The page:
Oceans of liquid diamond, filled with solid diamondicebergs, could be floating on Neptune and Uranus, according to a recent article in the journal Nature Physics.
The research, based on first detailed measurements of the melting point of diamond, found diamond behaves like water during freezing and melting, with solid forms floating atop liquid forms. The surprising revelation gives scientists a new understanding about diamonds and some of the most distant planets in our solar system.
"Diamond is a relatively common material on Earth, but its melting point has never been measured," said Eggert. "You can't just raise the temperature and have it melt, you have to also go to high pressures, which makes it very difficult to measure the temperature."
...Ultrahigh pressures, the kind of pressures found in huge gas giants like Neptune and Uranus are some of the places where ultrahigh temperatures and ultrahigh pressures exist. Eggert and his colleagues placed a small, natural, clear diamond, about a tenth of a carat by weight and half a millimeter thick, and blasted it with lasers at ultrahigh pressures.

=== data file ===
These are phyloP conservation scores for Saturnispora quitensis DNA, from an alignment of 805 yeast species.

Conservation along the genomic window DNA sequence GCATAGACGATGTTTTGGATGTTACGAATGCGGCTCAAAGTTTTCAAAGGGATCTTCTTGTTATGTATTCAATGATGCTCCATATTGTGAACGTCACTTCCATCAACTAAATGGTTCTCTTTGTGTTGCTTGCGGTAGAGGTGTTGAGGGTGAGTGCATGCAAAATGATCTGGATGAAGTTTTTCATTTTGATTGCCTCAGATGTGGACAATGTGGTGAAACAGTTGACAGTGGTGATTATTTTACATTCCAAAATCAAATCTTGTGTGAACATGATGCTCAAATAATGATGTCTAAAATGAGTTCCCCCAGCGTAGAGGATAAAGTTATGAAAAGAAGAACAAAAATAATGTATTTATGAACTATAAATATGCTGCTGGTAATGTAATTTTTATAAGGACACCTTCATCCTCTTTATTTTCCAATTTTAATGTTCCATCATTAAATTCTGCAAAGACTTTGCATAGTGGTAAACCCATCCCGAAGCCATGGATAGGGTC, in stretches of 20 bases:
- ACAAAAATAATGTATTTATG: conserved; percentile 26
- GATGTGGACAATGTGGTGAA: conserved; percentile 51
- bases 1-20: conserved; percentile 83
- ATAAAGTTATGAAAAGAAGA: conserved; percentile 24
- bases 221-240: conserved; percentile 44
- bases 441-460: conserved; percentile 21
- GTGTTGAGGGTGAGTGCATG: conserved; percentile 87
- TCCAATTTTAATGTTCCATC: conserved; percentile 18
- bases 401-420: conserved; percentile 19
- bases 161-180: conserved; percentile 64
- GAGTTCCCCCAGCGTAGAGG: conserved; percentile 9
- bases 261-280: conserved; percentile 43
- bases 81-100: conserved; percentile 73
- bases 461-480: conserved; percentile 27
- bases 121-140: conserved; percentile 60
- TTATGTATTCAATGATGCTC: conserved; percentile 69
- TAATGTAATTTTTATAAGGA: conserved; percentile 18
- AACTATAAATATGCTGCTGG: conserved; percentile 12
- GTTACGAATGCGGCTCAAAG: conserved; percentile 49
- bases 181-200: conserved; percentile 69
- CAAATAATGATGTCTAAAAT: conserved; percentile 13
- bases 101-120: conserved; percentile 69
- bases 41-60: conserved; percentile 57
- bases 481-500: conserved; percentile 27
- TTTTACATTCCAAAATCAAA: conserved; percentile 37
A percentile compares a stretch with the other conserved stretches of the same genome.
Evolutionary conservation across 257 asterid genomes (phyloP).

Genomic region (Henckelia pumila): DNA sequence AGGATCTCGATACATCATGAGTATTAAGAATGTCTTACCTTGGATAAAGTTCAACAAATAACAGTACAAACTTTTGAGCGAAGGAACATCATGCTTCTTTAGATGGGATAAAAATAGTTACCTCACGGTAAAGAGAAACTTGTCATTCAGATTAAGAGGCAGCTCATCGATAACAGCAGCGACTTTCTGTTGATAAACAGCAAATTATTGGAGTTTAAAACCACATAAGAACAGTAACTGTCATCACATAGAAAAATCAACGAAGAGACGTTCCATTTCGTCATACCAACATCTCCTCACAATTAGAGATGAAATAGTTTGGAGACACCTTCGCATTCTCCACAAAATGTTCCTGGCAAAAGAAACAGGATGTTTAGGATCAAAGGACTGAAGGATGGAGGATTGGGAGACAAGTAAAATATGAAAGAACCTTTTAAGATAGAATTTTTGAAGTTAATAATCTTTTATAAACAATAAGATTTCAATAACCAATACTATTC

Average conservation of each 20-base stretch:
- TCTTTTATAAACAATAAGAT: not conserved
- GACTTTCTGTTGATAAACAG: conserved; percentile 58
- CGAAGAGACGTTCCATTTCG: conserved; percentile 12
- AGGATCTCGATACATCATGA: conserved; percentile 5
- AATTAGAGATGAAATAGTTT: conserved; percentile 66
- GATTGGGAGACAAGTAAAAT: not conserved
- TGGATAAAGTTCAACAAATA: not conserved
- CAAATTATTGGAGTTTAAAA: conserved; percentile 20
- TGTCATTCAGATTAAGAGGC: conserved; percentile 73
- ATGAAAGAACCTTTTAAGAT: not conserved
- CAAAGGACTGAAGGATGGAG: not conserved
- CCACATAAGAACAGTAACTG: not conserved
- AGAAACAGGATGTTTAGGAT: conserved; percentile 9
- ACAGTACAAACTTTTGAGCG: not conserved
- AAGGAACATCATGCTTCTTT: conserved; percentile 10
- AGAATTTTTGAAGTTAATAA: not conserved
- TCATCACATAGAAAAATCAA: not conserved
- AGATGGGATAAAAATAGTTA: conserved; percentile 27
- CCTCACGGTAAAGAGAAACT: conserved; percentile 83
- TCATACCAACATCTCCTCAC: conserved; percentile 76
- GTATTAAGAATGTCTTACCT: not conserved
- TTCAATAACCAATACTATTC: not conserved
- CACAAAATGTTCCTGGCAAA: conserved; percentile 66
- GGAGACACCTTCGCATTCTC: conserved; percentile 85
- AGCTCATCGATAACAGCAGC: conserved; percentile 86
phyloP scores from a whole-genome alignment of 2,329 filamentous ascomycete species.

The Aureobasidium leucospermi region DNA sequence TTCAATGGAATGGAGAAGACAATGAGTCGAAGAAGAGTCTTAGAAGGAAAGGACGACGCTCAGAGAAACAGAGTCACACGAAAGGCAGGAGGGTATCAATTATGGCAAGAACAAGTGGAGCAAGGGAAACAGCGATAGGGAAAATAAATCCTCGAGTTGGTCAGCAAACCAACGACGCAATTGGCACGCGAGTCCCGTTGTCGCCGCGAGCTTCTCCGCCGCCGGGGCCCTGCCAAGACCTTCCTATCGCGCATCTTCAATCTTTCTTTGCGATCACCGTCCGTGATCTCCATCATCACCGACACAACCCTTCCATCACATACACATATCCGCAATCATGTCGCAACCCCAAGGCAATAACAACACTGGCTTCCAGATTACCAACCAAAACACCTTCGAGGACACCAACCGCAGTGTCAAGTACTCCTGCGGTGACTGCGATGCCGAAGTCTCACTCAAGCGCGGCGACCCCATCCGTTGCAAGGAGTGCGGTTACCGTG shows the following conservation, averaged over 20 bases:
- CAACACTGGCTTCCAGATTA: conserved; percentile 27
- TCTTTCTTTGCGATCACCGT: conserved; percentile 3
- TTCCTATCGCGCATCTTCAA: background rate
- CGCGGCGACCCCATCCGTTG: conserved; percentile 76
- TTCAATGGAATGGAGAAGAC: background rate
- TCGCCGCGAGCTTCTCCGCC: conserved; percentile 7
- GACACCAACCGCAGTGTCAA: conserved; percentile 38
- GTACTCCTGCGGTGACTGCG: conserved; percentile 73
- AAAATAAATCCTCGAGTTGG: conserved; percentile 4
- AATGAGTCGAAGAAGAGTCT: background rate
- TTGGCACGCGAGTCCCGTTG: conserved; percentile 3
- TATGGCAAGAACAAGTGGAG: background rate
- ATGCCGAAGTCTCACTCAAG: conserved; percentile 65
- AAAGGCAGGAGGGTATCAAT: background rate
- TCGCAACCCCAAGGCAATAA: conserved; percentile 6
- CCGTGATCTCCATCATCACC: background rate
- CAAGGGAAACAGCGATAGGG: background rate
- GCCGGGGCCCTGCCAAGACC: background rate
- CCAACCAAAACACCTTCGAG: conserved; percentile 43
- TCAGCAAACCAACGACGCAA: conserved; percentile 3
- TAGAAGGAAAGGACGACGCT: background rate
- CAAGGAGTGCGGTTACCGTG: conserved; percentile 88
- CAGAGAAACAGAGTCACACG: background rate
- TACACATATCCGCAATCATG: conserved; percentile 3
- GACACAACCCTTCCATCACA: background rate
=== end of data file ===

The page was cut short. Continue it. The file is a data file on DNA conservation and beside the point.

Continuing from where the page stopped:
The scientists liquefied the diamond at pressures 40 million times greater than what a person feels when standing at sea level on Earth. From there they slowly reduced the temperature and pressure.
When the pressure dropped to about 11 million times the atmospheric pressure at sea level on Earth and the temperature dropped to about 50,000 degrees solid chunks of diamond began to appear. The pressure kept dropping, but the temperature of the diamond remained the same, with more and more chunks of diamond forming.
Then the diamond did something unexpected. The chunks of diamond didn't sink. They floated. Microscopic diamond ice burgs floating in a tiny sea of liquid diamond. The diamond was behaving like water.
...Up to 10 percent of Uranus and Neptune is estimated to be made from carbon. A huge ocean of liquid diamond in the right place could deflect or tilt the magnetic field out of alignment with the rotation of the planet.